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    Thanks for all the tips folks. It's been many years since I did any serious work on an airhead (used to be a BMW motorcycle mechanic in the 70's), there's a lot of wisdom and experience in these 114 pages. I've considered printing them out for easy access. I've incorporated a lot of the tips into the minor rebuild I'm doing to this 1990 R100GS sort of PD I acquired. Circlip for the output shaft and replaced the pawl spring in the transmission, new rebuildable driveshaft, powder-coated the subframe and crash bars, new rear brake shoes, and a bunch of fiddly stuff like adding a fuse box with LED blown fuse indication instead of a bunch of inline fuses. I'm going to reread all 114 pages and take notes. I plan to ride the wheels off this thing. Oh, and for what it's worth, the Cycleworks transmission shim plate is a lot better than the factory plate--it's much thicker (.750) so you can measure down to the bearing to calculate shim thickness. It's a bit easier that way

    Attached Files:

    murin, sprouty115, dazz and 2 others like this.
  15. tennessee thumper

    tennessee thumper Long timer Supporter

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    PB,

    Looking good. I like the red subframe---nice touch to spice it up a bit.

    Post some more on this in the pics thread or make one about your bike. Love to hear more about how it's going for you.

    Cheers!
    sprouty115 and SmittyBlackstone like this.
  16. Ponobill

    Ponobill Adventurer

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    Thaks, the red subframe is sort of a lift from the factory Paris-Dakar bikes HPN built, though they were all over the map as far as appearance goes. I do have a question for the group. I put the transmission back together and I was quite careful with the shim measurements. The cover went on with no real drama and everything went more or less as I remembered it--aided by watching lots of videos on the process. Now that it's all together it's stiff as hell, I expected some of that. I remember giving the input shaft a good whack with a rubber mallet, so I did that, and everything turns. But I don't remember it being so stiff. I can turn the shafts, and shift it (sort of) but I'm a bit nervous about how tight it feels. I expect I'll just finish putting it back together, ride it a bit and see how it seems. But any words of wisdom would be welcome.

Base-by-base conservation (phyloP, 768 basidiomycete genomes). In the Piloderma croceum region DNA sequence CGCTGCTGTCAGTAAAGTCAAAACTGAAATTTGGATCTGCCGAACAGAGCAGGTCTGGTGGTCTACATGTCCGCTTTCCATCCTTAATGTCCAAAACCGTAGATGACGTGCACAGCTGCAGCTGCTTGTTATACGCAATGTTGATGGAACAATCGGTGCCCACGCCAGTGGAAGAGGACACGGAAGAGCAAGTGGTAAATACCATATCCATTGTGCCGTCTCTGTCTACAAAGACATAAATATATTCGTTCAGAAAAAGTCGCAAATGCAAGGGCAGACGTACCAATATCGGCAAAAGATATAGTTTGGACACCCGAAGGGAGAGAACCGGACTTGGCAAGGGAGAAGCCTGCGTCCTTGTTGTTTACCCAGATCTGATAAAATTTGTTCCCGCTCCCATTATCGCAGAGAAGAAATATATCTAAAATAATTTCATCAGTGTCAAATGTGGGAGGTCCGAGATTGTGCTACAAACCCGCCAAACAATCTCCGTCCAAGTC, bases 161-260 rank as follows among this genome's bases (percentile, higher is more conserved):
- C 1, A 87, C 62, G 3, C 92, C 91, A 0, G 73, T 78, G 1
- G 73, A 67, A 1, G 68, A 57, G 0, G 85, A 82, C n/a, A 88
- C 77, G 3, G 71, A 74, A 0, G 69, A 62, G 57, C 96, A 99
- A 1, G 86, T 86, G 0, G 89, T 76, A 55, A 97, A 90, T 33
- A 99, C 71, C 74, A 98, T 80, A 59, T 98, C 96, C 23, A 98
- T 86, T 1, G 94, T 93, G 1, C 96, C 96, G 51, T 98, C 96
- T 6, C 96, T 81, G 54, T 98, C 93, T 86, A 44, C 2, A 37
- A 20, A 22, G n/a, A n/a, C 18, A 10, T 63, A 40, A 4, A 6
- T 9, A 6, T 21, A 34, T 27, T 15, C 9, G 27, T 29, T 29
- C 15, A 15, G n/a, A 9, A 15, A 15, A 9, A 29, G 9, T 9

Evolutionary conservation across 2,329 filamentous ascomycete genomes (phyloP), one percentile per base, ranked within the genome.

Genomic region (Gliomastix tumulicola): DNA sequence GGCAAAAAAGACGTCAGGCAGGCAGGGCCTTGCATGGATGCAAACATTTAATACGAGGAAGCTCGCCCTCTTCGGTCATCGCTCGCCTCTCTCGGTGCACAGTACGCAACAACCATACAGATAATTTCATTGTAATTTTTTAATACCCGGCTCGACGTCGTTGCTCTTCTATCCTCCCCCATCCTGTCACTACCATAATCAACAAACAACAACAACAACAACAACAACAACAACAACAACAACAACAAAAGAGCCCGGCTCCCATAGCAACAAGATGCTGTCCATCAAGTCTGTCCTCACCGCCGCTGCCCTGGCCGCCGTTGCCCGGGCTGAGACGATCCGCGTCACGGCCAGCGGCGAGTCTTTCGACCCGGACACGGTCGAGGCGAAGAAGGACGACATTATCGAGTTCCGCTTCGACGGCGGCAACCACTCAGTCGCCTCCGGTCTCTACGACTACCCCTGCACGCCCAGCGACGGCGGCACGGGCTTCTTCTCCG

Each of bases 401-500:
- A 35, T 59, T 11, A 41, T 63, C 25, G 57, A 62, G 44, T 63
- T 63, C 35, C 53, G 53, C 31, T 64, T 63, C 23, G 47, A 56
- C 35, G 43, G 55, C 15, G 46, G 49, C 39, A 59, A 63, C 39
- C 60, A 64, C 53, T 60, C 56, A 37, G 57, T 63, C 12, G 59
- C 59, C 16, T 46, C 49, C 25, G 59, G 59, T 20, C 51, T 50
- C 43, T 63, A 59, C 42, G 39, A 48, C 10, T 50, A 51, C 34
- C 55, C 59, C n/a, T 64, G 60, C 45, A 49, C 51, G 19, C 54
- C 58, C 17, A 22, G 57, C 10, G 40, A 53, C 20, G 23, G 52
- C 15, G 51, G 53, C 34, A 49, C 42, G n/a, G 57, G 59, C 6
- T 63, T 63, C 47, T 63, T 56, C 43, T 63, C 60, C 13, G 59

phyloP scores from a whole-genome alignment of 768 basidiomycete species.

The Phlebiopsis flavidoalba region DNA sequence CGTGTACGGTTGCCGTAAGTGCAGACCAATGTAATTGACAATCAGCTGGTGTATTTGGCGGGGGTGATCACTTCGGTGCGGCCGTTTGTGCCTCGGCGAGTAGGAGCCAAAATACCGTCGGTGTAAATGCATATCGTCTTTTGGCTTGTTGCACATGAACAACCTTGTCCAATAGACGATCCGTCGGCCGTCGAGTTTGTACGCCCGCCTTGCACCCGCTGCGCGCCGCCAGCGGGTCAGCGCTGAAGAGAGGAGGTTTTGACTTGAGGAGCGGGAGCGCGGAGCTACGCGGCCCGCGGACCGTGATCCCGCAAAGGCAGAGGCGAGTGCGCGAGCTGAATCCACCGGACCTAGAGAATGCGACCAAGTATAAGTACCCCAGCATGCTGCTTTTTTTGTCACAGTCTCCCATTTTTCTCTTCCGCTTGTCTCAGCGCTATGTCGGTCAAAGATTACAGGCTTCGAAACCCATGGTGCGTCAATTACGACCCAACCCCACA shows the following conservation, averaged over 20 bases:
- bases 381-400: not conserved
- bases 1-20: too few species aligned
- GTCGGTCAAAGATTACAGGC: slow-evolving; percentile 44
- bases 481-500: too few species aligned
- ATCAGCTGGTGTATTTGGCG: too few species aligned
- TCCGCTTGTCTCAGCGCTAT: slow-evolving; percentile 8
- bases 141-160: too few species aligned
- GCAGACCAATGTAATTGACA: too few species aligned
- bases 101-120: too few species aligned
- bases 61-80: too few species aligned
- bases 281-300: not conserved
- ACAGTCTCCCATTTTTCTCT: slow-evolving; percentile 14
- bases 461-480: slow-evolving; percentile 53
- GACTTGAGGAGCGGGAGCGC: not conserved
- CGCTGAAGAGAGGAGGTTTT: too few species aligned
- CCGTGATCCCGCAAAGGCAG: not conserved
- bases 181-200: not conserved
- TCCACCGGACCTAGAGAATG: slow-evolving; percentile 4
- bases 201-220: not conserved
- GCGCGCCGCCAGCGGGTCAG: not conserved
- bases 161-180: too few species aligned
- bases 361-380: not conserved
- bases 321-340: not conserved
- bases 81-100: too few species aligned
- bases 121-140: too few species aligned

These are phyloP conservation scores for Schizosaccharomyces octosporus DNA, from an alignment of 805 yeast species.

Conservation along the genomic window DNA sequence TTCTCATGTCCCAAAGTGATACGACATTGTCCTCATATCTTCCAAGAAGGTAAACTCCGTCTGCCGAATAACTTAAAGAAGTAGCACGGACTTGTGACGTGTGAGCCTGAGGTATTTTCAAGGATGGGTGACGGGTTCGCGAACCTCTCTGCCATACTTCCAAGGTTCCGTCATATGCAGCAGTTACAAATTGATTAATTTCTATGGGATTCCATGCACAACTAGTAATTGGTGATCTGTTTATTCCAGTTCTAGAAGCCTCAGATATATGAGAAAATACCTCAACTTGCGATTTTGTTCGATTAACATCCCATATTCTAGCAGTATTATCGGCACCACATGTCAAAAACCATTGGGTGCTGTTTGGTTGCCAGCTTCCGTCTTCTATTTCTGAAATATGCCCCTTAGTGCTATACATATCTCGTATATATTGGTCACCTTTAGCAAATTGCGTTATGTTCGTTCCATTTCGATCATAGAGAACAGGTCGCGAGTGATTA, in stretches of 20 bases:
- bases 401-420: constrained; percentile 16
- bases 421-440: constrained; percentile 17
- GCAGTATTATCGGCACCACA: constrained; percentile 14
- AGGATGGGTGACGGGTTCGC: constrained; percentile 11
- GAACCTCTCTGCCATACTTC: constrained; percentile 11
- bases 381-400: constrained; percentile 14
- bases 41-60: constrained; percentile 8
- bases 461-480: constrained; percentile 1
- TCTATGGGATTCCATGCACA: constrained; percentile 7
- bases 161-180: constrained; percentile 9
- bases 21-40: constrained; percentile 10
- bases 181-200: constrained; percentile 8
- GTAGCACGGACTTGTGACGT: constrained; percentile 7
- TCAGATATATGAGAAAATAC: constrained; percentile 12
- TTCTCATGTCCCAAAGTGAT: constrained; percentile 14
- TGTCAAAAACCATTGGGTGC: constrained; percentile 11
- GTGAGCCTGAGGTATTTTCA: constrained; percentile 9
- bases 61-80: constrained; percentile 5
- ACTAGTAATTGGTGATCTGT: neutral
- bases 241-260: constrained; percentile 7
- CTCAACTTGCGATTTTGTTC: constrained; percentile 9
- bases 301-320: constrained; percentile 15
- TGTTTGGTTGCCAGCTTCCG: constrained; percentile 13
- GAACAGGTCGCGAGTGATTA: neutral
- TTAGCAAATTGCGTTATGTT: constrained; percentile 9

17. Disston

    Disston ShadeTreeExpert Supporter

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    I wonder what clearance for the shims you used? I've tried my own rebuilds a couple of times and the part of the job that makes me scratch my head is always the shim process and what figures to try for.

    Current transmission have wanted to change for a few years but it's not bad and has newer bearings. IT is loose but always has been I think. Have another ready but have taken it apart a few times just to check the stack.

    When I read the transmission threads it seems the expert advice is to go for looser rather than tighter.

    So may be barking up the wrong tree as they say. If everything else is OK it's just the one part that is kinda mystical. Maybe one of the pros will set us straight.
  18. Ponobill

    Ponobill Adventurer

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    I'm afraid that's the right tree. I used .05MM as the end float, which is the lower end of the spec. With other inaccuracies adding up I think that's a newb mistake. As soon as I have some coffee this morning I'm going to go pull it back apart again and set to .1mm
    Disston likes this.
  19. 100RT

    100RT Long timer

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    From Brooks Airhead rebuild. His worksheet:
    23 BMW 1983 R100RS Assemble Transmission | Brook's Airhead Garage

    Rebuild video:
    (66) 1983 BMW R100RS Assemble Transmission - YouTube

    May be of interest to others.
  20. Disston

    Disston ShadeTreeExpert Supporter

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    Super Shaft who doesn't post here anymore also recommended the loose side of the tolerance but said the input being closer to the tight was what he did. It was one of the few things he said was more of an impression that being the out right dictates of his preachings.